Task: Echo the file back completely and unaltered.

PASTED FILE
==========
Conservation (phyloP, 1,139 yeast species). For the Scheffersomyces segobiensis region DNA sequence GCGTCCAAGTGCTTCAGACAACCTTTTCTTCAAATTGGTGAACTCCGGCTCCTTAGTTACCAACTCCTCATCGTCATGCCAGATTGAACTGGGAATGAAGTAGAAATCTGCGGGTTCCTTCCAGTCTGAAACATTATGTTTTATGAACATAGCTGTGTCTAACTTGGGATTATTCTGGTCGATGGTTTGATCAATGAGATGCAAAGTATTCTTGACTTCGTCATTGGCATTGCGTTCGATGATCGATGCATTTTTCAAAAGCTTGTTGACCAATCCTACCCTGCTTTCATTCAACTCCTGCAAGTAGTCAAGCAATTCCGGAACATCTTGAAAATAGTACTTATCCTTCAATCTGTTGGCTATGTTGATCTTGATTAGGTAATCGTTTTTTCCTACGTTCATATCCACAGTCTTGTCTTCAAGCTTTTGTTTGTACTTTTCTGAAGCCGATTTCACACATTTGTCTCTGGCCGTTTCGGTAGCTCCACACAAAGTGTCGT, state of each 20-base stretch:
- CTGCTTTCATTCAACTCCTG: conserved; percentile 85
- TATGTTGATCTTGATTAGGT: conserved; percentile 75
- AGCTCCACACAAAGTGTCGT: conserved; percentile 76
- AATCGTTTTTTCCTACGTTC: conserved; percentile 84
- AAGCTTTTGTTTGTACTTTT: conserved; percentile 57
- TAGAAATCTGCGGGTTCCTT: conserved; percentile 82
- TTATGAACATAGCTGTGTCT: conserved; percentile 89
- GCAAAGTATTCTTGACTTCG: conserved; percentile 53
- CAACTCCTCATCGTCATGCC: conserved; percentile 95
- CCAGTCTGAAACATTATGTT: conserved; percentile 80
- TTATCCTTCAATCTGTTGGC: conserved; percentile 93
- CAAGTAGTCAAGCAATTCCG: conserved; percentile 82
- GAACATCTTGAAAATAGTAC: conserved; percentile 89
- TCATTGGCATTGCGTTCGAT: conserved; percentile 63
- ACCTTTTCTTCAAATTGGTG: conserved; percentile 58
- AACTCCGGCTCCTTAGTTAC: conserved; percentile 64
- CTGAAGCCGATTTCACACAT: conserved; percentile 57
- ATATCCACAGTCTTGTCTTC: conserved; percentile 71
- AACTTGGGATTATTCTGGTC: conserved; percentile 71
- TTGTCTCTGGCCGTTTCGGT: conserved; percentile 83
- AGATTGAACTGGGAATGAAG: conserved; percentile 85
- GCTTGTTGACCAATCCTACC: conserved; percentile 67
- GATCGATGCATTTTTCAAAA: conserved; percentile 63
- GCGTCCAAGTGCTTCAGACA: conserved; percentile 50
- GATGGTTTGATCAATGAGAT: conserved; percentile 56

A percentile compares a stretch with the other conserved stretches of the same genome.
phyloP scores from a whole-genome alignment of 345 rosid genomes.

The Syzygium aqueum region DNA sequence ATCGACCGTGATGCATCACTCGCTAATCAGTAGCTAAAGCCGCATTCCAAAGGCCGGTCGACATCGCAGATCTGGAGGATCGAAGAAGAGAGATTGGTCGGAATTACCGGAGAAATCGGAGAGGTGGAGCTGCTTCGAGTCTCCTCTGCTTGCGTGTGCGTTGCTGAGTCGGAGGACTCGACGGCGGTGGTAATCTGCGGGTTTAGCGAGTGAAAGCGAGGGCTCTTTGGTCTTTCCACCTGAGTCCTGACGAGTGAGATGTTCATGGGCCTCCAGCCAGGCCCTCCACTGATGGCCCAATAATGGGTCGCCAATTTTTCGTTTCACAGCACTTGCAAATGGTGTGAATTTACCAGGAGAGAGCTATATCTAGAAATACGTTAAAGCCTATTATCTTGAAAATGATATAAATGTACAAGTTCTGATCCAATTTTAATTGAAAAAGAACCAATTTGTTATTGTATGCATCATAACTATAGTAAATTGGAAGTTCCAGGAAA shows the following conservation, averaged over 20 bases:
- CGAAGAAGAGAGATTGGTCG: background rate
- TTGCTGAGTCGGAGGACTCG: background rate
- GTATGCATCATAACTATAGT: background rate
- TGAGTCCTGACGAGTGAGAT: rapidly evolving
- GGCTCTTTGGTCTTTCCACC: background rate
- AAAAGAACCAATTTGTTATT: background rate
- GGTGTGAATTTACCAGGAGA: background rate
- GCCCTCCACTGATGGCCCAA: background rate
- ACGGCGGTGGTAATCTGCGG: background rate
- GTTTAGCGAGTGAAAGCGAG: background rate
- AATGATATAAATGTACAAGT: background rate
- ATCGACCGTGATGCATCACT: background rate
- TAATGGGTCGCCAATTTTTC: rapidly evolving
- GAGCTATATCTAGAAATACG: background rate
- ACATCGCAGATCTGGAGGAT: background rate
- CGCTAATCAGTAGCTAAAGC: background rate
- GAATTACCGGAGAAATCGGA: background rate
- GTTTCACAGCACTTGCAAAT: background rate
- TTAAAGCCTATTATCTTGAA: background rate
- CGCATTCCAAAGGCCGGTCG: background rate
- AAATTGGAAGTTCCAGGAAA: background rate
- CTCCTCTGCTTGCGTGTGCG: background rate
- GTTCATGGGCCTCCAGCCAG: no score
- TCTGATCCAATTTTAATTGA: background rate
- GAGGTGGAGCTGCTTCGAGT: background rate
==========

Conservation (phyloP, 1,139 yeast species). For the Scheffersomyces segobiensis region DNA sequence GCGTCCAAGTGCTTCAGACAACCTTTTCTTCAAATTGGTGAACTCCGGCTCCTTAGTTACCAACTCCTCATCGTCATGCCAGATTGAACTGGGAATGAAGTAGAAATCTGCGGGTTCCTTCCAGTCTGAAACATTATGTTTTATGAACATAGCTGTGTCTAACTTGGGATTATTCTGGTCGATGGTTTGATCAATGAGATGCAAAGTATTCTTGACTTCGTCATTGGCATTGCGTTCGATGATCGATGCATTTTTCAAAAGCTTGTTGACCAATCCTACCCTGCTTTCATTCAACTCCTGCAAGTAGTCAAGCAATTCCGGAACATCTTGAAAATAGTACTTATCCTTCAATCTGTTGGCTATGTTGATCTTGATTAGGTAATCGTTTTTTCCTACGTTCATATCCACAGTCTTGTCTTCAAGCTTTTGTTTGTACTTTTCTGAAGCCGATTTCACACATTTGTCTCTGGCCGTTTCGGTAGCTCCACACAAAGTGTCGT, state of each 20-base stretch:
- CTGCTTTCATTCAACTCCTG: conserved; percentile 85
- TATGTTGATCTTGATTAGGT: conserved; percentile 75
- AGCTCCACACAAAGTGTCGT: conserved; percentile 76
- AATCGTTTTTTCCTACGTTC: conserved; percentile 84
- AAGCTTTTGTTTGTACTTTT: conserved; percentile 57
- TAGAAATCTGCGGGTTCCTT: conserved; percentile 82
- TTATGAACATAGCTGTGTCT: conserved; percentile 89
- GCAAAGTATTCTTGACTTCG: conserved; percentile 53
- CAACTCCTCATCGTCATGCC: conserved; percentile 95
- CCAGTCTGAAACATTATGTT: conserved; percentile 80
- TTATCCTTCAATCTGTTGGC: conserved; percentile 93
- CAAGTAGTCAAGCAATTCCG: conserved; percentile 82
- GAACATCTTGAAAATAGTAC: conserved; percentile 89
- TCATTGGCATTGCGTTCGAT: conserved; percentile 63
- ACCTTTTCTTCAAATTGGTG: conserved; percentile 58
- AACTCCGGCTCCTTAGTTAC: conserved; percentile 64
- CTGAAGCCGATTTCACACAT: conserved; percentile 57
- ATATCCACAGTCTTGTCTTC: conserved; percentile 71
- AACTTGGGATTATTCTGGTC: conserved; percentile 71
- TTGTCTCTGGCCGTTTCGGT: conserved; percentile 83
- AGATTGAACTGGGAATGAAG: conserved; percentile 85
- GCTTGTTGACCAATCCTACC: conserved; percentile 67
- GATCGATGCATTTTTCAAAA: conserved; percentile 63
- GCGTCCAAGTGCTTCAGACA: conserved; percentile 50
- GATGGTTTGATCAATGAGAT: conserved; percentile 56

A percentile compares a stretch with the other conserved stretches of the same genome.
phyloP scores from a whole-genome alignment of 345 rosid genomes.

The Syzygium aqueum region DNA sequence ATCGACCGTGATGCATCACTCGCTAATCAGTAGCTAAAGCCGCATTCCAAAGGCCGGTCGACATCGCAGATCTGGAGGATCGAAGAAGAGAGATTGGTCGGAATTACCGGAGAAATCGGAGAGGTGGAGCTGCTTCGAGTCTCCTCTGCTTGCGTGTGCGTTGCTGAGTCGGAGGACTCGACGGCGGTGGTAATCTGCGGGTTTAGCGAGTGAAAGCGAGGGCTCTTTGGTCTTTCCACCTGAGTCCTGACGAGTGAGATGTTCATGGGCCTCCAGCCAGGCCCTCCACTGATGGCCCAATAATGGGTCGCCAATTTTTCGTTTCACAGCACTTGCAAATGGTGTGAATTTACCAGGAGAGAGCTATATCTAGAAATACGTTAAAGCCTATTATCTTGAAAATGATATAAATGTACAAGTTCTGATCCAATTTTAATTGAAAAAGAACCAATTTGTTATTGTATGCATCATAACTATAGTAAATTGGAAGTTCCAGGAAA shows the following conservation, averaged over 20 bases:
- CGAAGAAGAGAGATTGGTCG: background rate
- TTGCTGAGTCGGAGGACTCG: background rate
- GTATGCATCATAACTATAGT: background rate
- TGAGTCCTGACGAGTGAGAT: rapidly evolving
- GGCTCTTTGGTCTTTCCACC: background rate
- AAAAGAACCAATTTGTTATT: background rate
- GGTGTGAATTTACCAGGAGA: background rate
- GCCCTCCACTGATGGCCCAA: background rate
- ACGGCGGTGGTAATCTGCGG: background rate
- GTTTAGCGAGTGAAAGCGAG: background rate
- AATGATATAAATGTACAAGT: background rate
- ATCGACCGTGATGCATCACT: background rate
- TAATGGGTCGCCAATTTTTC: rapidly evolving
- GAGCTATATCTAGAAATACG: background rate
- ACATCGCAGATCTGGAGGAT: background rate
- CGCTAATCAGTAGCTAAAGC: background rate
- GAATTACCGGAGAAATCGGA: background rate
- GTTTCACAGCACTTGCAAAT: background rate
- TTAAAGCCTATTATCTTGAA: background rate
- CGCATTCCAAAGGCCGGTCG: background rate
- AAATTGGAAGTTCCAGGAAA: background rate
- CTCCTCTGCTTGCGTGTGCG: background rate
- GTTCATGGGCCTCCAGCCAG: no score
- TCTGATCCAATTTTAATTGA: background rate
- GAGGTGGAGCTGCTTCGAGT: background rate